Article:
Raymond L. Wallace, 84
Bigfoot Story Teller
Ray Wallace, 84, a controversial figure involved in 44 years of
Bigfoot-related events, died November 26, 2002, at a Centralia,
Washington, nursing home. The Washington State construction tycoon
had been ill for some time.
It was at Bluff Creek, California, in 1958, which found Ray
Wallaces company building a new road through the northern
California forest. In August through October, Wallace Construction
Company's employee Jerry Crew found huge humanlike tracks. Thanks to
instructions from taxidermist Bob Titmus, Crew made the first
plaster casts of a footprint from the hairy upright creature his
fellow workers called Bigfoot. Crew took the cast to town, to
quiet local ridicule, and showed it to a Humboldt County newspaper
editor. The photograph of Jerry Crew with the giant plaster of Paris
foot imprint went out over the newswires. It produced a
revolutionary shift from small regional stories of Sasquatch to
todays global awareness of Bigfoot. Soon after the publicized Crew
finds, Wallace and his brother Wilbur claimed other Bigfoot activity
around the construction site; Wallace said he found tracks and
droppings of Bigfoot.
Wallace was to be involved with the local tales of hairy giants for
the rest of his life. Allegedly in the later in the 1950s, for
example, Wallace offered to sell Texas millionaire Tom Slick a
captured Bigfoot. Wallace failed to produce the creature when Slick
came up with an offer. Down through the years, Wallace would carry
on pranks, be tied to carved fake Sasquatch feet, and produce and
try to sell dubious photographs and films. He was a great letter
writer and would pen long passages to magazine editors about this
photographs or telling of how he knew a Bigfoot was nearby guarding
a mine full of gold. After awhile, most Bigfoot hunters and
researchers took Wallace as merely a spinner of fanciful tall tales.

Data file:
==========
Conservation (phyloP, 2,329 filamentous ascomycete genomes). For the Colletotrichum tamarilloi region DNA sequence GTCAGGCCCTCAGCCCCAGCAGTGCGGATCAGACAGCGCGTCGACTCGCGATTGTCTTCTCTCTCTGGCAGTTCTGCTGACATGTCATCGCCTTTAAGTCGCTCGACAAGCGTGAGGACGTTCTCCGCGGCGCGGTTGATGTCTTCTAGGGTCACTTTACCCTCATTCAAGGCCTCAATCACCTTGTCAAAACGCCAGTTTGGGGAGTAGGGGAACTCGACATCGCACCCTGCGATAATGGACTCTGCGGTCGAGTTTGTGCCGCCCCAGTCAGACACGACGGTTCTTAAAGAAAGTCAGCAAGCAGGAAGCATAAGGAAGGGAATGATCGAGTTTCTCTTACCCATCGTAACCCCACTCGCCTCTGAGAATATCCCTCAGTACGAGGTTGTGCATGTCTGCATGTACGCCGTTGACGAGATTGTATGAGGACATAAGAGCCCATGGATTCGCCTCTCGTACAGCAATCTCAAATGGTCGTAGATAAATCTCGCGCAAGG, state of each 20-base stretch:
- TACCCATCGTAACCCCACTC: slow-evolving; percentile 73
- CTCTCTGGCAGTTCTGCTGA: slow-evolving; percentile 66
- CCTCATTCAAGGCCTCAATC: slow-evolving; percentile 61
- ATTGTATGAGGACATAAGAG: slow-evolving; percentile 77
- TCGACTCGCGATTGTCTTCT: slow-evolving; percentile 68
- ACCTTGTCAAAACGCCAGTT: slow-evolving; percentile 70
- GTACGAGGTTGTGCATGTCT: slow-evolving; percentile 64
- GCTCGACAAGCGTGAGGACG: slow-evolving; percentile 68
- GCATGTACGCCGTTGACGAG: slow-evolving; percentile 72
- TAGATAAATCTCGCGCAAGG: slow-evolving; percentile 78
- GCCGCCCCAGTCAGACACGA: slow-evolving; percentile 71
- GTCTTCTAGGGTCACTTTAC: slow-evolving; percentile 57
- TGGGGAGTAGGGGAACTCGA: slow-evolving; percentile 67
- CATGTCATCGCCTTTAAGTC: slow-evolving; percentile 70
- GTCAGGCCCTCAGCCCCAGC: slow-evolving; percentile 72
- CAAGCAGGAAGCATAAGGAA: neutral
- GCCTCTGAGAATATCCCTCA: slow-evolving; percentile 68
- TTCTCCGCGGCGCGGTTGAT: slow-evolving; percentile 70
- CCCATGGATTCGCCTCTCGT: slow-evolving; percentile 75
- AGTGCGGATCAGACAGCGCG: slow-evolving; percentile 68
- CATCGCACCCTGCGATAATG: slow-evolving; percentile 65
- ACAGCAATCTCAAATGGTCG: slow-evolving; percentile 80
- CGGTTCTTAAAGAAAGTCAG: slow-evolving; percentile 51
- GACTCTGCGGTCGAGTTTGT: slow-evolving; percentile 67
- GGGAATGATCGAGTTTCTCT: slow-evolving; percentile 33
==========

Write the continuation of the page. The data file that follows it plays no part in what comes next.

Through his contributions to Strange Magazine, the Track Record, and
indirectly to Fate Magazine, Wallace relished keeping his name in
the limelight of the Bigfoot mystery.
Media reports in 1995 observed Wallace claimed he had evidence the
hairy creature was a big fan of Kellogg's Frosted Flakes. In March
1998, Ray Wallace offered a million dollars to the first person who
could bring him a live baby Bigfoot. Saying he had tracked Bigfoot
for forty years, Wallace claimed he wanted to raise a young
Sasquatch to adulthood. Wallace told reporters he planned to raise a
baby Bigfoot with care and respect and would like to train the
creature to ride around with him in his pickup truck and help out
with chores around his ranch. No one came forth with a baby Bigfoot.
Ray Wallace added an intriguing, mostly harmless story-telling
element to the otherwise often serious pursuit of Bigfoot that
various friends of his, such as Ray Crowe, Director of the
International Bigfoot Society, enjoyed.
Public records note that Ray L. Wallace was born April 21, 1918, in
Clarksdale, Missouri, to James and Emma (Huber) Wallace. He moved to
the Toledo, Washington area in 1961, coming from Oregon. He served
in the Army during World War II as an aircraft gunner. He worked as
a logger and also in road construction in Washington, Oregon and
California. He collected rare animals and enjoyed hunting, fishing
and boating. He also enjoyed mining for gold and discovering oil.
He married his wife, Elna, on May 10, 1942. She survives him at
home. Also surviving are three sons, Michael Wallace of Castle Rock,
Larry Wallace of Winlock and Richard Wallace of Toledo; 10
grandchildren; six great-grandchildren; and numerous nieces and
Preceding him in death were a son, Gary Wallace two sisters, Cora
Blaine and Mary McKinly; and three brothers, Forest Wallace, Lester
Wallace and Wilbur Wallace.
A funeral service was held at 1 p.m. Saturday at Toledo First
Baptist Church with pastor Joe Martin officiating. Interment was at
Lone Hill Cemetery in Toledo, Washington, on November 30, 2002.
©Loren Coleman 2002
© Loren Coleman 2003
Cryptozoologist Loren Coleman is the author of
twenty books, including
Bigfoot! The True Story of Apes in America
(Paraview Pocket, 2003). His website is